Trip Report – Boundary Waters

August 15-25, 2022 – 11 days from Snowbank Lake to Moose Lake. 

By Louise R.

On this challenging and beautiful wilderness trip we paddled across 25 different lakes, from small, marshy ponds to large crystal-clear open lakes. On this trip route, we also had 28 portages and hiked over 20 miles.

We began our trip in Ely, MN on August 14 by meeting our group and checking in at Canoe Country Outfitters, where we picked up our trip permit and all rental gear. We stayed the night at their on-site lodging and took time to finish getting organized for the trip.

On the morning of Aug 15 we departed Canoe Country Outfitters and drove to the launch point, at Snowbank Lake Entry Point 27. We dropped off gear and began the vehicle shuttle with the outfitter driver. The people not driving stayed with the gear at the launch point. 

At approximately 11 a.m. we launched with two canoes onto Snowbank Lake and took the portage in Wilderness Bay to Parent Lake. On night 1, we camped on Parent Lake. On day 2 we paddled across Parent Lake and portaged into Disappointment Lake. We paddled across Disappointment Lake and portaged into Ahsub Lake, where we camped on night 2. 

On Day 3, we paddled across Ahsub Lake and down a channel with many flowering lily pads and took a portage into Jitterbug Lake. From Jitterbug we crossed into Adventure Lake, Jordan Lake, took a difficult portage into Ima Lake. For night 3 we camped at a lovely campsite on Ima Lake with a great sunset view.

On Day 4 we paddled across Ima Lake, Hatchet Lake, and Thomas Lake, where we set up camp. Once we departed Ima Lake, we left most other people behind and were truly in the wilderness. While we met other paddlers on portages and saw them as we passed campsites, we saw very few other canoes on the water.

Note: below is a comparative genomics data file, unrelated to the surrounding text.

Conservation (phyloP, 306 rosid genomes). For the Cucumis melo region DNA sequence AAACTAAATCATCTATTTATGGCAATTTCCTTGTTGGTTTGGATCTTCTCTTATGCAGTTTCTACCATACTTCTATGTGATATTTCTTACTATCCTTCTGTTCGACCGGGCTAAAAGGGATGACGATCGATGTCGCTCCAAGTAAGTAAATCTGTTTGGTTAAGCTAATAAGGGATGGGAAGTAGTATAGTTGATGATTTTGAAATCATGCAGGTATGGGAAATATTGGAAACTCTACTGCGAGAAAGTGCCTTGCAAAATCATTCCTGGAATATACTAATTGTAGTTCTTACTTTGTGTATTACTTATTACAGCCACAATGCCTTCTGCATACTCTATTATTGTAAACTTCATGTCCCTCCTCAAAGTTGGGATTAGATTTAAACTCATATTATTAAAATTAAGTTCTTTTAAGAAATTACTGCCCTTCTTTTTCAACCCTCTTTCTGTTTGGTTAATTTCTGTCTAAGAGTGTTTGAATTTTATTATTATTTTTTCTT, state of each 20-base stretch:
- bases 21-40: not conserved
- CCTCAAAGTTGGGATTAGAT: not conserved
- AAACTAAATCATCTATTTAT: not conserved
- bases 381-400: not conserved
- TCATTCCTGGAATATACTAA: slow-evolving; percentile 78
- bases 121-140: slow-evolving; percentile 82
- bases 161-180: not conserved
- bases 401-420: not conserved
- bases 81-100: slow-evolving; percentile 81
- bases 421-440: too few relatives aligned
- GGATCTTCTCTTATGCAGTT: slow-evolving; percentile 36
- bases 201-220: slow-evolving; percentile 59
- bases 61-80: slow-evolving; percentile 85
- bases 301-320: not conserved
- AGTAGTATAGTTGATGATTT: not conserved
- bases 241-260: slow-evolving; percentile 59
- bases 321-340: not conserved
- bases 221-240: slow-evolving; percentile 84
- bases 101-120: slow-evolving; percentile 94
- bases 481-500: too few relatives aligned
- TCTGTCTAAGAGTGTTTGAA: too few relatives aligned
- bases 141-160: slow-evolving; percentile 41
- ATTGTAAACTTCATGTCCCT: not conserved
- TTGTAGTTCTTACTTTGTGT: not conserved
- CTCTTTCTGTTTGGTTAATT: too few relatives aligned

On Day 5, we paddled across Thomas and down a narrow channel into Fraser. There was a short portage into Gerund Lake and set up camp.

On Day 6, we paddled from Gerund to Ahmakase Lake, Wisini Lake, and crossed Strup Lake. There was a steep portage from Strup into Kekekabic Lake, where we found a campsite for nights 6 and 7. Kekekabic is a spectacular, large lake. While winds could be challenging, we did not experience any issues with difficult headwinds. 

The morning of Day 8 we did get a late start due to thick, white fog. In the morning fog, the water, canoes, and other islands were not visible through the fog. The fog lifted about 11 a.m. We crossed the Kekekabic Ponds and portaged into Eddy Lake, and into the South Arm of Knife Lake. This was another steep portage. For nights 8 and 9, we camped on the South Arm of Knife Lake. 

On Knife Lake, we paddled both on the Canadian side of Quetico Provincial Park and on the U.S. side of the border. This is also where we saw several Bald Eagles and an Osprey.

On Day 10, we paddled down Knife Lake to Big Knife Portage on the Ontario side of the border and paddled from Knife Lake to Melon Lake, to Carp Lake, to Birch Lake, where we found a campsite.

On Day 11, we paddled down Birch Lake to Prairie Portage and visited the Quetico Provincial Park Ranger Station, then crossed back to paddle across Sucker Lake, Newfound Lake, and into Moose Lake. We paddled down the length of Moose Lake to the takeout point at Canoe Country Outfitters.

This year, it was an unusually wet August – it rained on us nearly every day. Our group ended up pushing on the last day to take out one day early due to weather. While this trip can be done in 8 to 9 days, we planned for 11 nights and 12 days in case of late starts and bad weather. There were two days where we had to pull off the water and find shelter due to a lightning storm. 

If you are looking for a flat water, wilderness canoe trip, this was a spectacular route. From Knife Lake to Moose Lake, there were many other paddlers and steep competition for campsites. It is strongly advised to start early and find a campsite by 2 p.m. If we begin looking for a campsite closer to 4 p.m., you might have trouble finding a campsite. There were several days when we had to push farther than planned due to campsites being occupied. Many campsites are difficult to spot, you really must pay attention to your map and GPS and look for the established fire grate to find the established campsite.